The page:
10 Tips to a Solar-Friendly Community
Grassroots advocacy cannot be underestimated. Meet with your legislators and remind Congress that the solar industry provides jobs and energy security in their states and districts.
Advocate for policies encouraging community solar projects and arrays on multifamily buildings, making solar available to low-income residents and those unable to have rooftop arrays.
Get educated about community solar options in your state. You may be living in an area that is ripe with (or completely lacking) solar co-ops, solar gardens, utility-sponsored solar, and more.
Cities or states can track community solar development and create user-friendly tools to show solar access. Tools can be publicized through communication channels including websites.
Communities can provide educational community outreach programs that explore financing options and community solar programs that are available through state, utility or regional initiatives.
Cities can work to offer electronic or over-the-counter submittal and review options for standard systems, streamlining the often time-consuming process of permit approvals.
Cities or states can cap total permit costs at a flat fee of $250 or less for standard residential systems. Denver caps fees at $50.
Communities can develop and provide clear and simple checklists of all requirements for solar installation and post them on their website.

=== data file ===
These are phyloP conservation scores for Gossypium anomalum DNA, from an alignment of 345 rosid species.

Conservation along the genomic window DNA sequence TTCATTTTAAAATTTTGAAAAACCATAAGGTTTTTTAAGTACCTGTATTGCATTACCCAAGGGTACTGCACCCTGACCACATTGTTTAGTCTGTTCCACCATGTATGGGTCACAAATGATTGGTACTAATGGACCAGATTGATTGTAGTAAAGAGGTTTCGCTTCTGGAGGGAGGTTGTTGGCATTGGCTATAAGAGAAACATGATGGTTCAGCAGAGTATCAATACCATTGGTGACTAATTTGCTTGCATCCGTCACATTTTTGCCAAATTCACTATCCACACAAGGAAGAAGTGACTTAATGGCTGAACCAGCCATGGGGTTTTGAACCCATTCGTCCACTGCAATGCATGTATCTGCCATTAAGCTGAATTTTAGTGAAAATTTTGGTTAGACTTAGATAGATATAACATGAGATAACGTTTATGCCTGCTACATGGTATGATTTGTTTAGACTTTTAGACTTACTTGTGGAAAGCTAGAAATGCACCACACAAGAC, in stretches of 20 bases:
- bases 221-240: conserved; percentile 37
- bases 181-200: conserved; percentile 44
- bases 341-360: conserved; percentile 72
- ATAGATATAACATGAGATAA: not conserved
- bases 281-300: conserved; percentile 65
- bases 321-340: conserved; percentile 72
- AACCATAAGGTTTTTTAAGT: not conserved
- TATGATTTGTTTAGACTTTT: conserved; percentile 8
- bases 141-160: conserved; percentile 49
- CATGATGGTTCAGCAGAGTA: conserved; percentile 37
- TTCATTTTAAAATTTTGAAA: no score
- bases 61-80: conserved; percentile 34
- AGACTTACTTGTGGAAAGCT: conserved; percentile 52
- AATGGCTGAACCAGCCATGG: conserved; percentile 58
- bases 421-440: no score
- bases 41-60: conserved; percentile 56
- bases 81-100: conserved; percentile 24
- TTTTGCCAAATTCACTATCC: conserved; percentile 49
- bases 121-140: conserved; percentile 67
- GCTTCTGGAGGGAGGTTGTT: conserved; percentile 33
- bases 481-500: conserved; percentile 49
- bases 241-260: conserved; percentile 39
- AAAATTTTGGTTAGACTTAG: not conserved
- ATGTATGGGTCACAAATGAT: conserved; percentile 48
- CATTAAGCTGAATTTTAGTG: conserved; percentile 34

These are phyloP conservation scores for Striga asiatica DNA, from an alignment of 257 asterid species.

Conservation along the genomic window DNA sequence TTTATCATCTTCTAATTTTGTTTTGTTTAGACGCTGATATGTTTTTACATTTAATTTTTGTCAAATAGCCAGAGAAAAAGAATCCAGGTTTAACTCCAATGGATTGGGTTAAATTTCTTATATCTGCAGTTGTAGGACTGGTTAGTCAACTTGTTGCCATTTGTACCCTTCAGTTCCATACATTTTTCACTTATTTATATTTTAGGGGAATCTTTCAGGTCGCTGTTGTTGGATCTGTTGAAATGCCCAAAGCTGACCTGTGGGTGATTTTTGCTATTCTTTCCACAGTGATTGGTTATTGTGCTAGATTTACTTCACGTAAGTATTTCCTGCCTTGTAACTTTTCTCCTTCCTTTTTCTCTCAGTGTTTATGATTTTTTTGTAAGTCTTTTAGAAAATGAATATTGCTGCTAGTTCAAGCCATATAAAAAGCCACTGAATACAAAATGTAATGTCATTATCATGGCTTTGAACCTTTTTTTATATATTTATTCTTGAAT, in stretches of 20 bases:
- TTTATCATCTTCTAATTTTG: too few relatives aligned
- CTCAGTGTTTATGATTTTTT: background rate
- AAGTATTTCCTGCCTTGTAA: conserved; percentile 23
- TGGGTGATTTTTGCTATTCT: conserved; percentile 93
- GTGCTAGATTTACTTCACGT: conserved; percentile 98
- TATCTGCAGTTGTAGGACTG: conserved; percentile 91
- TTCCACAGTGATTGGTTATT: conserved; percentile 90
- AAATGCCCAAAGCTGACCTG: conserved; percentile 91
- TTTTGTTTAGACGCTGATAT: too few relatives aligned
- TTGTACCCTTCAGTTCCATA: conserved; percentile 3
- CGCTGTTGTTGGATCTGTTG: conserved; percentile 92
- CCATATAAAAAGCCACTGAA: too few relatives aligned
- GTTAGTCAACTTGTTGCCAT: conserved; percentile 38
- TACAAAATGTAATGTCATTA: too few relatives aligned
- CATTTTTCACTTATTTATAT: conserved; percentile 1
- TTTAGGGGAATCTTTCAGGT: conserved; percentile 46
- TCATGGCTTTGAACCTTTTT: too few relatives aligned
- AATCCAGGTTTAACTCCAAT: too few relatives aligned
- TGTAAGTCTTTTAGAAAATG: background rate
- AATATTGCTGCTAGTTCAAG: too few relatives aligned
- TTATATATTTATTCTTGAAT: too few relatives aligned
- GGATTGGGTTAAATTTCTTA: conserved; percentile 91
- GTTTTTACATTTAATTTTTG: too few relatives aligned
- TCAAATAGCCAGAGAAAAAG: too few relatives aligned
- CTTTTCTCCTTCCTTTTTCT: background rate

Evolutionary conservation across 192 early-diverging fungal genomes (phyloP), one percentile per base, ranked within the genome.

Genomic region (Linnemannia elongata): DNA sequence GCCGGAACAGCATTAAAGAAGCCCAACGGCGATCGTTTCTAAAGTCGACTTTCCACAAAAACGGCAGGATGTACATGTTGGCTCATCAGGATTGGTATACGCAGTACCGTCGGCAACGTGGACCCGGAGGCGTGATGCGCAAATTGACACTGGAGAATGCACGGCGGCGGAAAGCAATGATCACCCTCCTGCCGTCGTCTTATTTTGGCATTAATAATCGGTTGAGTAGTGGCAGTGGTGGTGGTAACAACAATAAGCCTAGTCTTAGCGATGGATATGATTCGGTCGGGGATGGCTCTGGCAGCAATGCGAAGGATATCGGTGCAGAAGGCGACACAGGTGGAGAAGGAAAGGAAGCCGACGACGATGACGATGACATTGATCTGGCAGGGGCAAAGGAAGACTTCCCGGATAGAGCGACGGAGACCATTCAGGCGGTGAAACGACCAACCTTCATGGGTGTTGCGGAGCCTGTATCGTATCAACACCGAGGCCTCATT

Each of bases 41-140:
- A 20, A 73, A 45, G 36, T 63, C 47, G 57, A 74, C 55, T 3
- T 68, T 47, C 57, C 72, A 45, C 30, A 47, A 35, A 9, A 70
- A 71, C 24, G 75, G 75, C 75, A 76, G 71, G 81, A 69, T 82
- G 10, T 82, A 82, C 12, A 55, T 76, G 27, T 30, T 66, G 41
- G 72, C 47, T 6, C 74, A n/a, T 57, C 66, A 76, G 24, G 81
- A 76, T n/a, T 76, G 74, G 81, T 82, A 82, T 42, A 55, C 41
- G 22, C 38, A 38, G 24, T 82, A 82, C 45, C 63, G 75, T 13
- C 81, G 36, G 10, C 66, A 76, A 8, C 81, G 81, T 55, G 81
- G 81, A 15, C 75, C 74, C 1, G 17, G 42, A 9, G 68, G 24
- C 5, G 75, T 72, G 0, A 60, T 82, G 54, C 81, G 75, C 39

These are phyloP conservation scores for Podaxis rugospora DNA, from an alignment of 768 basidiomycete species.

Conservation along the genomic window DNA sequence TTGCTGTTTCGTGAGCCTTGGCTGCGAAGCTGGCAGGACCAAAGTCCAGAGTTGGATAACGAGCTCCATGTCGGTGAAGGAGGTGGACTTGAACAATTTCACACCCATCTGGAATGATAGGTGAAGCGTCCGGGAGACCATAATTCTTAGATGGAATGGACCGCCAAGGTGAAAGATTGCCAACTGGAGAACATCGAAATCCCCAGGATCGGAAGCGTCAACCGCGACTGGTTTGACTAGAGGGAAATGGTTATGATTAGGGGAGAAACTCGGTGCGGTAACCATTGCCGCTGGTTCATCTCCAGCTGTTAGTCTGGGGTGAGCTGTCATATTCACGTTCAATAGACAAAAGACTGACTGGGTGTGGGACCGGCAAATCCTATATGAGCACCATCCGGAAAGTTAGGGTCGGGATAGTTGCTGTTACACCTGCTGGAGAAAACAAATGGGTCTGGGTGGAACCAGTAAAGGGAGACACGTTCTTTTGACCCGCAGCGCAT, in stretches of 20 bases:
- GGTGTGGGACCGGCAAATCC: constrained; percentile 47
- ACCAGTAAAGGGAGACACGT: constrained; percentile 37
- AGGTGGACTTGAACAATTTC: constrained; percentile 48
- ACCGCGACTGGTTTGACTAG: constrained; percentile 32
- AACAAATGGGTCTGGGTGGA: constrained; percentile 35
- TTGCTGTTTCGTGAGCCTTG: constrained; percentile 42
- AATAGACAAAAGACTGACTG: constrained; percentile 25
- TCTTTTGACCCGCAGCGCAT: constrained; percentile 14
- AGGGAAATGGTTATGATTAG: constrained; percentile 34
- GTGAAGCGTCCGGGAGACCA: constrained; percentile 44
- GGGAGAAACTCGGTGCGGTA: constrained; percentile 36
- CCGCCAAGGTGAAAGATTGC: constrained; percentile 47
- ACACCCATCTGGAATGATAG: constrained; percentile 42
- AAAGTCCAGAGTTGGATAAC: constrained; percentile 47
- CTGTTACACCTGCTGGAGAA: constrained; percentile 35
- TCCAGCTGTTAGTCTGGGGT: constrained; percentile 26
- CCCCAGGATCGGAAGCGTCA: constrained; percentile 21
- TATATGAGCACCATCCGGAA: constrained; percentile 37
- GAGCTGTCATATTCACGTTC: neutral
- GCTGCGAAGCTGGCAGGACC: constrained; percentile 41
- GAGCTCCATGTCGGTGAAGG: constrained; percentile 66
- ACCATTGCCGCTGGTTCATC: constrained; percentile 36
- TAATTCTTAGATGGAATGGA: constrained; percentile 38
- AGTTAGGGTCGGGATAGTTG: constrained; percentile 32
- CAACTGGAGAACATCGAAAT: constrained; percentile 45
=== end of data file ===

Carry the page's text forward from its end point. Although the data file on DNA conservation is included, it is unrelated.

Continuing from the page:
Communities can designate a solar coordinator, a community representative who is charged with outreach and internal coordination among departments.
Replace community-specific solar licenses, if required, with nationally accredited certification for installers. It’s simpler and establishes a clear standard of competency for the solar industry.
Concerns about greenhouse gas emissions and fluctuating utility bills have led a growing number of U.S. consumers to seek improvements upon conventional electricity generation. Many communities recognize solar energy as a viable source for clean energy that minimizes environmental impacts. Unfortunately, with any new and emerging system that requires a host of policies and mechanisms to properly implement, local governments across the nation are often frustrated in their efforts to increase the use of solar energy.
The Solar Ready Community Recognition Program is trying to ease that frustration and encourage the growth of solar power. The program was developed as part of the U.S. Department of Energy (DOE) SunShot Initiative Rooftop Solar Challenge II Solar Ready II project. It’s working to make the installation of solar panels quicker and easier with the goal of reducing solar energy costs. In order to achieve these goals, participating jurisdictions can align their goals with solar Best Management Practices (BMPs). This program also recognizes and rewards local governments working to create strong regulatory frameworks for solar energy adoption.
Expert Q&A: Erica Etelson
The aspect of community solar that I appreciate the most is that it theoretically increases access to solar (and its benefits) in a more egalitarian way to a greater number of people. It’s nice to see middle and low-income people benefitting from solar.
The next big thing is going to be what becomes possible when the Virtual Net Metering (VNM) regulations become finalized. That is the arrangement by which people can subscribe to a solar array on some other roof and then get a bill credit generated by that system. VNM is where the biggest opportunity is and we are all waiting to see how it all will work. I think we are going to see a whole flurry of start-ups once it’s completed.